June 6, 2013

Endangered Fish and Wildlife; Proposed Rule to Eliminate the Expiration Date Contained in the Final Rule to Reduce the Threat of Ship Collisions with North Atlantic Right Whales

  • Todd Nesbit

    Assistant Professor of Economics, Ball State University
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The proposed rule aims to “eliminate the expiration date (or ‘sunset clause’) contained in regulations requiring vessel speed restrictions to reduce the likelihood of lethal vessel collisions with North Atlantic right whales.” 1 The existing regulation (73 FR 60173; October 10, 2008) is due to expire on December 9, 2013 and restricts travel speeds of large vessels to not more than 10 knots when travelling in certain locations and at specific times of the year along the US Atlantic East Coast Seaboard. Large vessels are defined in the existing rule as 65 feet or greater in length. All provisions of the original 2008 rule other than the expiration date are proposed to remain in place.

The goal of the original rule and the current proposal to remove the expiration date is to reduce the likelihood of serious injury and death of right whales struck by vessels. Evidence is cited indicating “that the probability of death or a serious injury of a struck whale is rapidly diminished when vessel speeds are below 12 knots.” 2 Unfortunately, as my comment argues, the sponsoring agencies have failed to account for all the costs of maintaining the regulation and to adequately assess the benefits of the regulation despite having the historical data available for such an analysis. Furthermore, the analysis presented fails to abide by two primary guidelines set forth by Executive Order 12866. 

First, the economic analysis understates the true costs associated with the proposed rule. While the analysis presented in the December 2012 Final Report appears to present a fair account of the direct and indirect costs to the impacted industries to arrive at the total cost estimate of $44.7 million (represented in 2009 dollars),3 the analysis ignores entirely the management and enforcement costs to the agencies. Given the complexities involved in determining the location and size of the Seasonal Management Areas (SMAs) and Dynamic Management Areas (DMAs) and the difficulties involved with enforcement in light of the abuse of the exceptions clause and the lack of adherence by foreign vessels, these costs are likely substantial.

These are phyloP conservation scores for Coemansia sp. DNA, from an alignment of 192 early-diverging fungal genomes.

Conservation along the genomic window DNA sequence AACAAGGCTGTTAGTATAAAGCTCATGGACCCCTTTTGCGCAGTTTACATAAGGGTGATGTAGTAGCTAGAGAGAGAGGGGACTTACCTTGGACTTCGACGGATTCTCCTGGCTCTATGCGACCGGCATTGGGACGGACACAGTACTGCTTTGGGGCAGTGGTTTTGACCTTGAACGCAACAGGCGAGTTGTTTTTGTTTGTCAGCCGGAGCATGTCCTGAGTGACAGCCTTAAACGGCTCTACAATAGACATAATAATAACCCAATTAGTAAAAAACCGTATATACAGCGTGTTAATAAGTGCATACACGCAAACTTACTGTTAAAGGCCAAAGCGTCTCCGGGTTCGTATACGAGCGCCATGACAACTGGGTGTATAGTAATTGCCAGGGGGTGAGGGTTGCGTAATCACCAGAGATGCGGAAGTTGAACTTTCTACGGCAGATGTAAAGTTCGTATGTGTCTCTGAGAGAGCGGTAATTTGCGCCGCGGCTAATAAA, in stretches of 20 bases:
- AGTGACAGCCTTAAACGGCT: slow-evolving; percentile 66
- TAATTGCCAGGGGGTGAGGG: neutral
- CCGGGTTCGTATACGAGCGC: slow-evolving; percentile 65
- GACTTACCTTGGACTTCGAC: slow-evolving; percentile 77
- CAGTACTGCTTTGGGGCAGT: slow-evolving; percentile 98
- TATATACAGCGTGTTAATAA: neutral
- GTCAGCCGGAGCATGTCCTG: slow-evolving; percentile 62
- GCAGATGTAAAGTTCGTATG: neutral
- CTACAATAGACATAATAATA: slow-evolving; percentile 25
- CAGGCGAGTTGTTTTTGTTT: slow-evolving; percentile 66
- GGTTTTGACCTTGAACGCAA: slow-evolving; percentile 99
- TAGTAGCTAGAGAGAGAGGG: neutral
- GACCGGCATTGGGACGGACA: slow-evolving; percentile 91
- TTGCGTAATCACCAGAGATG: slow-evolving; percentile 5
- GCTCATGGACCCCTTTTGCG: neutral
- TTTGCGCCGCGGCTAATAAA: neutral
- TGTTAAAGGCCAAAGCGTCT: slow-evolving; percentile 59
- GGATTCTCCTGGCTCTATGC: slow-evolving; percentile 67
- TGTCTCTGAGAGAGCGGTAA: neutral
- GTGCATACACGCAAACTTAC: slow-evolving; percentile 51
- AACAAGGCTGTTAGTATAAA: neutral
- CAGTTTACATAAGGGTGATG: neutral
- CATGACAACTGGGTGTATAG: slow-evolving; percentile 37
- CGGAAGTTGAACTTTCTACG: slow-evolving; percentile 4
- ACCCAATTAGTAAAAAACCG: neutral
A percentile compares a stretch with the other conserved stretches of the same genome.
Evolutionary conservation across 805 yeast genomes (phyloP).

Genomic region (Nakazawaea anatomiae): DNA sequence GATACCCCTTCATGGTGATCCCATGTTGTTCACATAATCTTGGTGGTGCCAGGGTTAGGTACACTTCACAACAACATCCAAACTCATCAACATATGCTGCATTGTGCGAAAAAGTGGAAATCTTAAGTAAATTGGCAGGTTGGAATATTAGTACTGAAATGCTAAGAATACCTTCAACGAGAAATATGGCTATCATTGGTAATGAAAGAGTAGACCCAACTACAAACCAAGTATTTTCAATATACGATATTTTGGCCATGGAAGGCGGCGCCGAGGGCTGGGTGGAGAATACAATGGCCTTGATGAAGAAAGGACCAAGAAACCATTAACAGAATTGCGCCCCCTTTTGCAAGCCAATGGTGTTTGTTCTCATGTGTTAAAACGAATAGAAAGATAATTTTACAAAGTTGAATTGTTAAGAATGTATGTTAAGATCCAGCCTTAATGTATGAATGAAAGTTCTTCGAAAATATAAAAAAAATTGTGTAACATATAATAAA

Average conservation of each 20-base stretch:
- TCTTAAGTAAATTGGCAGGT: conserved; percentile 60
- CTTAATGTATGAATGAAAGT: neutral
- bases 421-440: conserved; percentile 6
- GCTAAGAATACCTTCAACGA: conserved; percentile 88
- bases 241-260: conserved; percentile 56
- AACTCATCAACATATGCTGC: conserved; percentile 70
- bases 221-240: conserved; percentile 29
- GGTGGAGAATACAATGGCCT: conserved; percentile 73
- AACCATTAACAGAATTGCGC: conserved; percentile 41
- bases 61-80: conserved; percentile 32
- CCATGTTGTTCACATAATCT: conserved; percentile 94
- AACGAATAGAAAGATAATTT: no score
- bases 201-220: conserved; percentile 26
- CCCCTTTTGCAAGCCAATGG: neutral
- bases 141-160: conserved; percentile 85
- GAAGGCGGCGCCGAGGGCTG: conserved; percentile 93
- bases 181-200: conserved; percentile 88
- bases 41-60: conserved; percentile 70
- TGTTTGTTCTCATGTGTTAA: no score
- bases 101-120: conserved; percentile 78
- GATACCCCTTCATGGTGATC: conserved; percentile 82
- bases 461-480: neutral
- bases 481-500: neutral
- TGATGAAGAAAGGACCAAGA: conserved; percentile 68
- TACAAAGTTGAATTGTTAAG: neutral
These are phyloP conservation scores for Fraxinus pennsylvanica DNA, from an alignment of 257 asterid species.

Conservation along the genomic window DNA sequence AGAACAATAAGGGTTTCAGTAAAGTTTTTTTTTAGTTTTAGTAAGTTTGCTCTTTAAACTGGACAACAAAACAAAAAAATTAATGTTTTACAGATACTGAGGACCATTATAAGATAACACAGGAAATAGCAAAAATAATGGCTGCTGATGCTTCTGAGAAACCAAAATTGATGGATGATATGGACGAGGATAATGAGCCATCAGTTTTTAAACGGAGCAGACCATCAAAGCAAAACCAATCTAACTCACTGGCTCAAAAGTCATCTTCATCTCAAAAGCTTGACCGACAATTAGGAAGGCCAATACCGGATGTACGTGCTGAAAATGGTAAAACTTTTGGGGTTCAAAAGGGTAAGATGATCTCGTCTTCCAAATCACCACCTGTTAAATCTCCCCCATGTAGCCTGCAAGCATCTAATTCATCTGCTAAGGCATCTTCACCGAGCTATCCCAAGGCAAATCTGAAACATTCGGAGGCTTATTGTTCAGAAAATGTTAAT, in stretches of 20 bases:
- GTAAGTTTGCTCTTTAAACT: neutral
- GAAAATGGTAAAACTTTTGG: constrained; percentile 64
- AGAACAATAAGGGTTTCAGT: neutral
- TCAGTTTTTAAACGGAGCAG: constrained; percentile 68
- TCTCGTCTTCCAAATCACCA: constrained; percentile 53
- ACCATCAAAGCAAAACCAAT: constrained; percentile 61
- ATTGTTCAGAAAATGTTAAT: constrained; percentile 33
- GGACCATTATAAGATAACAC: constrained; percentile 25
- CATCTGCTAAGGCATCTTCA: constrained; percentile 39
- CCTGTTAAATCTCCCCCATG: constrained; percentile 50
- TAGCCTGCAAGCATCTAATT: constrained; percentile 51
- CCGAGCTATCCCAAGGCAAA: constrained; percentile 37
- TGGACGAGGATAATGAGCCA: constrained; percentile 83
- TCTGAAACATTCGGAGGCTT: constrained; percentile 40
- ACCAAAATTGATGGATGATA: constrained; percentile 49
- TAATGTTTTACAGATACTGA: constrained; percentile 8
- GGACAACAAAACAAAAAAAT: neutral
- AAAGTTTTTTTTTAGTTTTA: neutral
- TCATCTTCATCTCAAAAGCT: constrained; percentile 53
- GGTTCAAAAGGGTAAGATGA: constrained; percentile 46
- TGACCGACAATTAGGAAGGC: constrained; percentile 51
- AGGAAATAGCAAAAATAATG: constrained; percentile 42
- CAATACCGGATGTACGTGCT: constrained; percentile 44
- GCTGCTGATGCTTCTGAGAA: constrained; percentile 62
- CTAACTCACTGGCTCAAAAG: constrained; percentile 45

Second, the discussion of the benefits of the speed restrictions for vessels traveling in SMAs and DMAs is contradictory to a degree. First, the analysis correctly argues that the benefits are difficult to quantify monetarily and that “the sampling period was too short to make a meaningful determination about the rule’s impact on the right whale population.” 4 However, the agency appears to argue for the elimination of the sunset clause based on the same existing analyses that were just said to be insufficient for definitive conclusions. In addition, the discussion lacks specificity regarding the estimated number of right whales saved due to the regulation. 

Lastly, the analysis provided fails to adhere to the requirements of a Regulatory Impact Analysis as outlined by Executive Order 12866. First, without any benefits estimation, neither a benefit-cost analysis nor a cost-effectiveness analysis is possible. Second, the analysis considers no alternatives to the proposed rule beyond asking for comment as to whether the final rule should simply include an extension of the sunset provision or eliminate the provision entirely. 

It is possible that the elimination of the sunset clause in the 2008 Right Whale Ship Strike Reduction Rule is in the best interest of society in regards to both protecting the endangered North Atlantic right whale population and doing so at the lowest cost. However, the analysis provided does not give Congress and the public enough information to make such a determination. The Department of Commerce and the NOAA should improve the regulatory impact analysis to more accurately estimate all of the costs involved, to provide a more meaningful estimate of the benefits of the regulation, and to compare the net benefits of the proposed rule with those of other reasonable alternative solutions to the threat of lethal ship strikes with right whales.

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